Today is World Mental Health Day – a day for global mental health education, awareness, and advocacy.
Right now, demand for mental health support has surged to record levels across the country, with the pandemic having a significant impact on all Australians.
According to the Australian Bureau of Statistics’ National Study of Mental Health and Wellbeing 2020-21, more than two in five Australians will experience a mental health issue at some point in their life.
More than one in five people also experienced a mental health disorder in the previous year, with anxiety being the most common issue.
Australia’s theme for World Mental Health Day, 2022 is “Look after your mental health, Australia – Awareness, Belonging and Connection”.
The Albanese Government is committed to improving the mental health and wellbeing of all Australians, no matter where they live. That’s why we are delivering $13.1 million in targeted mental health support for flood-affected communities in NSW and $44 million to improve and enhance 57 headspace services across Australia.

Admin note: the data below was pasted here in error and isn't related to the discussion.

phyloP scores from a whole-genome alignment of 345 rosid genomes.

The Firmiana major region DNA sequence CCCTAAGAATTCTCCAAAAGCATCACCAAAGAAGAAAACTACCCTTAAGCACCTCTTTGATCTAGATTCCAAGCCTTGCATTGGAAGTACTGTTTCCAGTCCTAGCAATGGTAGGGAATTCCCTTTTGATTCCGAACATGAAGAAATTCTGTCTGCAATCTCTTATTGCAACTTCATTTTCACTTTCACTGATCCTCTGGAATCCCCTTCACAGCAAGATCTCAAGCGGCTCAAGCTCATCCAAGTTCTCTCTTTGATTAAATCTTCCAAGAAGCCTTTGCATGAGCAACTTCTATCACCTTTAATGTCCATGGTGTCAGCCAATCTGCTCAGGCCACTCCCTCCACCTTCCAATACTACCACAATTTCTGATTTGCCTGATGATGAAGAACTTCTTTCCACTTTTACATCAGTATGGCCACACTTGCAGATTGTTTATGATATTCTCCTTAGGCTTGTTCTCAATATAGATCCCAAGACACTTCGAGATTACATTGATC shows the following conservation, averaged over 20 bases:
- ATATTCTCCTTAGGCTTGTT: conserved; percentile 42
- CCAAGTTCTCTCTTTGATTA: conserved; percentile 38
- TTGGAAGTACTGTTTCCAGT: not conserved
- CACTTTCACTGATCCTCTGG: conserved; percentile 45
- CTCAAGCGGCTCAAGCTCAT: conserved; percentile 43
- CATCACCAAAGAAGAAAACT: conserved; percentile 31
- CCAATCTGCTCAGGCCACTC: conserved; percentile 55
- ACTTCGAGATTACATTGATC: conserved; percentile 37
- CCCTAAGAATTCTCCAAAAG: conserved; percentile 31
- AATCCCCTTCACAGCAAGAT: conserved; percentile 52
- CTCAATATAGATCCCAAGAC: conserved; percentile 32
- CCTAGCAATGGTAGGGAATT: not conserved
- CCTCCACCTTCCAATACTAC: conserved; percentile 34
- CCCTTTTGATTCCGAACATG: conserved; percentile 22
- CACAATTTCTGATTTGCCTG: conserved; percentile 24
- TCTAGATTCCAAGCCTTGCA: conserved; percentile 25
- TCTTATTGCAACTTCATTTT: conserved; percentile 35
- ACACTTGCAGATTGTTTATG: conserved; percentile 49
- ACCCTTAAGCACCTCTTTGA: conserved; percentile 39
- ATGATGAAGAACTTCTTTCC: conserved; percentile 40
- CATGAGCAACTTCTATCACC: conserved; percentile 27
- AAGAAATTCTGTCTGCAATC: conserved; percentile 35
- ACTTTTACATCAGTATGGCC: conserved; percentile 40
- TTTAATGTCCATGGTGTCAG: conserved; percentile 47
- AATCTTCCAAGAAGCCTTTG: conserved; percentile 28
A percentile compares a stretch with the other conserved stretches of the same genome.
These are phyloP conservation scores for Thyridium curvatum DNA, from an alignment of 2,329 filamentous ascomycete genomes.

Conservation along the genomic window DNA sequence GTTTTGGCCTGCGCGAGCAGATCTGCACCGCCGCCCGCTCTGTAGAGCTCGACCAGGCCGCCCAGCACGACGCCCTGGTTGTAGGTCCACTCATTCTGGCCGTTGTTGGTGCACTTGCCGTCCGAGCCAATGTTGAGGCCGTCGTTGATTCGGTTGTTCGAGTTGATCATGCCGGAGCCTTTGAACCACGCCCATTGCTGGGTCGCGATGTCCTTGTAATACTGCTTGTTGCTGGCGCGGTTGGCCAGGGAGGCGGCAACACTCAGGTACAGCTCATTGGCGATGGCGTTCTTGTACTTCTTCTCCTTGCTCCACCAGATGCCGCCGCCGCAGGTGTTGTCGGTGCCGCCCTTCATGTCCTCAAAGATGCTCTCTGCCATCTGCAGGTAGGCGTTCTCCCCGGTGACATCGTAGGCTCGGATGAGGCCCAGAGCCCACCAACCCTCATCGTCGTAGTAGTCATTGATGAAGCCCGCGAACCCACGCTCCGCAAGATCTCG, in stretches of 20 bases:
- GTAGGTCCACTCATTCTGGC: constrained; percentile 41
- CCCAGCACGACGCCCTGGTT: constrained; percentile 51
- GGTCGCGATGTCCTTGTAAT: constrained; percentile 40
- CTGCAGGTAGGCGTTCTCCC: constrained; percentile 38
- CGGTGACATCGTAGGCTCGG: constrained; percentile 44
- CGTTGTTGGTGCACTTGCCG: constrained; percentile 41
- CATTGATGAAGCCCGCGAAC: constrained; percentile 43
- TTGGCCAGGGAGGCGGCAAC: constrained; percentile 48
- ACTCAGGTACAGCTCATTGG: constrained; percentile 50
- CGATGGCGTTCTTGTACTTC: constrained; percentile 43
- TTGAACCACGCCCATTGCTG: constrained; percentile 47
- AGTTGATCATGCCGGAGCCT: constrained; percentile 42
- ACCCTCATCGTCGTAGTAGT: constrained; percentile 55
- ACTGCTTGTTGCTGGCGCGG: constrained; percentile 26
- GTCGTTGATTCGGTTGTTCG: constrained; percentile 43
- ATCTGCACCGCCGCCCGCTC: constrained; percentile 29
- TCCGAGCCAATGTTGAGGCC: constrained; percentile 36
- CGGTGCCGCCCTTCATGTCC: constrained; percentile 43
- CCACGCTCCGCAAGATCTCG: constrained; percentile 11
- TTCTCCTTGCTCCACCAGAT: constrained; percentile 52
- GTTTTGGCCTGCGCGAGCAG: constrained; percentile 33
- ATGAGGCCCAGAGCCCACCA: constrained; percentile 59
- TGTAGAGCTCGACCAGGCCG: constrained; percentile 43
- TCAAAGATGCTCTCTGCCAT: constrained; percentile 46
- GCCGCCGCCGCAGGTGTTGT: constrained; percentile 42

We are also working to restore a 50 per cent loading to telehealth psychiatric consultations so people living in rural and regional Australia have access to affordable, bulk-billed care.
We encourage all Australians to visit www.headtohealth.gov.au and lookafteryourmentalhealthaustralia.org.au for helpful tips and habits about taking care of your mental health.
Quotes attributable to Minister Mark Butler:
“On World Mental Health Day – indeed, every day – we encourage everyone in Australia to take time to look after their mental health.”
“The perfect storm of COVID-19, pandemic measures, bushfires and floods has battered our community. Clearly, there is an urgent need to turn the tide.”
“We must ensure we have the right resources in the right place, at the right time so Australians get the help they need and deserve.”
Quotes attributable to Assistant Minister Emma McBride:
“The Albanese Government is committed to improving mental health support services across the country so all Australians, no matter where they live, can get the support they need.”
“We know that issues such as housing and homelessness, education, employment, and social isolation can all affect a person’s mental health and wellbeing.”
“That’s why we’re working together across all departments and all levels of government, with stakeholders, researchers, and people with lived or living experience, to implement meaningful change to our health system.”